Table_1_Migrasome and Tetraspanins in Vascular Homeostasis: Concept, Present, and Future.DOCX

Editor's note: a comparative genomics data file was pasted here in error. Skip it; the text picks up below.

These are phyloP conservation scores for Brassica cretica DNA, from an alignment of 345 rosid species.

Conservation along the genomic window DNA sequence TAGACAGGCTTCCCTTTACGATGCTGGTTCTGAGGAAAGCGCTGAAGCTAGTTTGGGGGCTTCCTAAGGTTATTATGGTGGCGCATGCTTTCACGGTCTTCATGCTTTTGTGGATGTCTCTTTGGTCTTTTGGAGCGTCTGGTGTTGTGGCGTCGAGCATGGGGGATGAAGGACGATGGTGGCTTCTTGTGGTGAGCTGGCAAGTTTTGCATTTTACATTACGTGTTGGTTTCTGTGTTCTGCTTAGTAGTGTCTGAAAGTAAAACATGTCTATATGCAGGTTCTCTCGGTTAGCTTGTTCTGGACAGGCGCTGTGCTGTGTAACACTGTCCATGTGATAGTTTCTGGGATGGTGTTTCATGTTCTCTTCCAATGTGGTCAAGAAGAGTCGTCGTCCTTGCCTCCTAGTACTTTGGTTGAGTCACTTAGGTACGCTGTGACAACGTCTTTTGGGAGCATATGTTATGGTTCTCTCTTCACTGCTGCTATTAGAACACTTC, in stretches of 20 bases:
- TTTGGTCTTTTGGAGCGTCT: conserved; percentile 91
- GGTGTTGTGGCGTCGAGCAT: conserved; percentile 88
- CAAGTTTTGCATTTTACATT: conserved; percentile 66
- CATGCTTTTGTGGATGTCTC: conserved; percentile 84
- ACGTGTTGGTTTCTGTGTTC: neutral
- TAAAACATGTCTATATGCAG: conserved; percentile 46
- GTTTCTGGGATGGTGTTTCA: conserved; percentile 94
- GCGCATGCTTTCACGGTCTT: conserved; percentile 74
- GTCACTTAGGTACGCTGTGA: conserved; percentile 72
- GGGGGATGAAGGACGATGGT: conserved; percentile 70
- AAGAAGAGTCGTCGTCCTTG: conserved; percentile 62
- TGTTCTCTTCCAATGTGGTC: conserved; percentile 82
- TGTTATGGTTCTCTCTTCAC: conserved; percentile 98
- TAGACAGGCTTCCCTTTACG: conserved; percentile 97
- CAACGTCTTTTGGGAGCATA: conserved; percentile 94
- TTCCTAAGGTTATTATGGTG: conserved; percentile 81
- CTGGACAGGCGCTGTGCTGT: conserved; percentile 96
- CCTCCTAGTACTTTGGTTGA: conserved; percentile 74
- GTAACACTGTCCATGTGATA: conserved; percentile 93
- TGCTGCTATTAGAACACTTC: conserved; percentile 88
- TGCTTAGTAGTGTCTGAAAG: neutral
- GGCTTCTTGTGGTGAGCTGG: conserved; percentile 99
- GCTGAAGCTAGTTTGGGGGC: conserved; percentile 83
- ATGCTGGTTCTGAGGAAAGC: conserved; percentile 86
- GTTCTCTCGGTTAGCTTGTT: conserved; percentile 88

Cell migration plays a critical role in vascular homeostasis. Under noxious stimuli, endothelial cells (ECs) migration always contributes to vascular repair, while enhanced migration of vascular smooth muscle cells (VSMCs) will lead to pathological vascular remodeling. Moreover, vascular activities are involved in communication between ECs and VSMCs, between ECs and immune cells, et al. Recently, Ma et al. (2015) discovered a novel migration-dependent organelle “migrasome,” which mediated release of cytoplasmic contents, and this process was defined as “migracytosis.” The formation of migrasome is precisely regulated by tetraspanins (TSPANs), cholesterol and integrins. Migrasomes can be taken up by neighboring cells, and migrasomes are distributed in many kinds of cells and tissues, such as in blood vessel, human serum, and in ischemic brain of human and mouse. In addition, the migrasome elements TSPANs are wildly expressed in cardiovascular system. Therefore, TSPANs, migrasomes and migracytosis might play essential roles in regulating vascular homeostasis. In this review, we will discuss the discoveries of migration-dependent migrasome and migracytosis, migrasome formation, the basic differences between migrasomes and exosomes, the distributions and functions of migrasome, the functions of migrasome elements TSPANs in vascular biology, and discuss the possible roles of migrasomes and migracytosis in vascular homeostasis.